Have you been feeling exhausted lately? Fatigue is a harsh reality when you have ADHD.
Some days you wake up so exhausted you feel like you’re carrying a pack of bricks on your back. The fog in your head doesn’t clear until you’ve had two cups of coffee, a cold shower, or three hours have passed. Some days, your energy flow is so depleted that getting out of bed and putting two feet on the floor is a major struggle.
And it’s not the only in the morning when you’re overcome by fatigue; it happens throughout the day. You’re moving along, feeling fine, and then suddenly you smash into a wall. You’re exhausted, wiped out. It’s an effort to put one foot in front of the other. And all you want to do is lie down and space out.
Your energy isn’t stable when you have ADHD. It comes and goes whenever it wants to. You have no control over it. You never know when the bursts or shutdowns are going to happen. Your power supply is inconsistent.
With ADHD, you’re all in or all out. We either hyper-focus intensely or stare at a long to-do list and get nothing done.
You’re in luck if you work from home on a flexible schedule and can work around your energy cycles. But if you can’t lie down at the office, nod off during meetings, or put your head on your desk and snooze for awhile, you’ve got to figure out how to manage the highs and the lows.
How to manage the wall of fatigue:
1. Honor your needs.
Ideally, it’s best to work with your energy flow. When you’re alert and attentive, push yourself to get as much done as possible. And when you’re feeling fatigued, take a break and refresh yourself. Of course, that isn’t always possible when you’re on a deadline or have to show up all smiley and bright-eyed for meetings. Those are the times when you have to pause, splash cold water on your face, and grab a cup of coffee to get yourself moving.
2. Exercise to stop feeling exhausted.
The thought of going to yoga or a CrossFit class is probably the last thing on your mind when you’re feeling fatigued, but signing up for a regular class time will inspire you to want to move more. It’ll also keep you thinking about the importance of movement in the front of your mind. When you’re energy-less, it’s hard to self-motivate; invite a friend to join you. Two people can inspire each other. But don’t forget, you can also take a walk, go for a jog, ride a bike, and stretch into child’s pose on your bedroom floor to brighten your brain.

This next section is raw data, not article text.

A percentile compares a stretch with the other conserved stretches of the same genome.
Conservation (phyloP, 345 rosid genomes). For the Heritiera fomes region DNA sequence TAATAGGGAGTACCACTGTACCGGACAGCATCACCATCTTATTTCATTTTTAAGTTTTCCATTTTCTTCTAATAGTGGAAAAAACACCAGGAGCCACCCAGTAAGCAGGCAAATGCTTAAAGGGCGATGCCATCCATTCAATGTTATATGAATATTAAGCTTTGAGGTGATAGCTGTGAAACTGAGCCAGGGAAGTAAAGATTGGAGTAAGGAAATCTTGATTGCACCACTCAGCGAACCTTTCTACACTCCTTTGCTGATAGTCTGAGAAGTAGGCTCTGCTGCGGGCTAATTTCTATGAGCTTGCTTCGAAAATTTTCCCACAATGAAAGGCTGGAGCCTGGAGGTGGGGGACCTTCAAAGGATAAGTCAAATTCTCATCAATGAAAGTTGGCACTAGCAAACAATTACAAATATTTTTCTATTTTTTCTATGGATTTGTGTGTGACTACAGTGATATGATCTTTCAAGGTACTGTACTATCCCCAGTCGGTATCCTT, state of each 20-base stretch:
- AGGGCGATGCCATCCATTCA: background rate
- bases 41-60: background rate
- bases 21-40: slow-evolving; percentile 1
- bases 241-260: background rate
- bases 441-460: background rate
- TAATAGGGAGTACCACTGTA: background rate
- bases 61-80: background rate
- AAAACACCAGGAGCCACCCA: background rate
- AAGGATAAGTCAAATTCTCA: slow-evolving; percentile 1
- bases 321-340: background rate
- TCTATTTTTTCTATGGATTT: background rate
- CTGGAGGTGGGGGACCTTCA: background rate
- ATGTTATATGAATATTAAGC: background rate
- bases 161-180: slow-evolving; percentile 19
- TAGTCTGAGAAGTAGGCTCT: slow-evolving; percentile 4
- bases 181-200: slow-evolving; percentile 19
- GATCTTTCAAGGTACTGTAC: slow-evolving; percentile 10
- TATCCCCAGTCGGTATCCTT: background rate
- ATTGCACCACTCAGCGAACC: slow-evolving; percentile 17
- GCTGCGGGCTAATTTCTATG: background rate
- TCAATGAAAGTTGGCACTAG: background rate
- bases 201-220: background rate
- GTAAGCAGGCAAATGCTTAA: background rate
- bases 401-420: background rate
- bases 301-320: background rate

One the quickest ways to get moving when you can’t put one foot in front of the other is to keep a yoga mat near your bed so when you wake up, that’s the first thing you see. Sun Salutations are the most exhilarating and quickest way to create energy throughout your body. Just tell yourself, I’m just doing one small stretch. We stop ourselves from taking action because we think we have to workout for an hour. Just five minutes is all you need to get moving.
3. Eat and drink healthier.
Yes, it’s true, some people drink coffee all day instead of taking ADHD medication. If you have a healthy heart and this works for you, then go for it. Do not use energy drinks. They are risky and habit-forming; increasing your intake and elevating your heart rate to dangerous levels. ADHDers have a hard time preparing and eating healthy meals which require effort, preplanning, and organization. These tasks are a struggle for us. We also tend to eat impulsively and crave carbs and sugar for a dopamine boost. Focus on raising your energy through a healthier approach.
4. Make self-care a priority.
With ADHD, you usually are driven by the desire of the moment. We do whatever we feel like doing, whenever we feel like it. Self-care requires a little bit of discipline. That means moving away from doing what you desire, but doing what is right for your health and well-being. For example, if you have a weak back and one day you feel the spasms starting, you have the power to ease your discomfort by stretching. Realize that you have the power to manage your body and mind. It just takes extra effort.
If you’re in a situation when you must overcome the fatigue because you’re traveling, at work, or taking care of children or seniors, you’ll have to put in the extra effort to become more alert.
If you’re in a situation where you can rest until the fatigue passes, take a power nap and then wake up refreshed.
Tell me… how do you manage when you’re feeling fatigued and exhausted? What do you do to get yourself moving?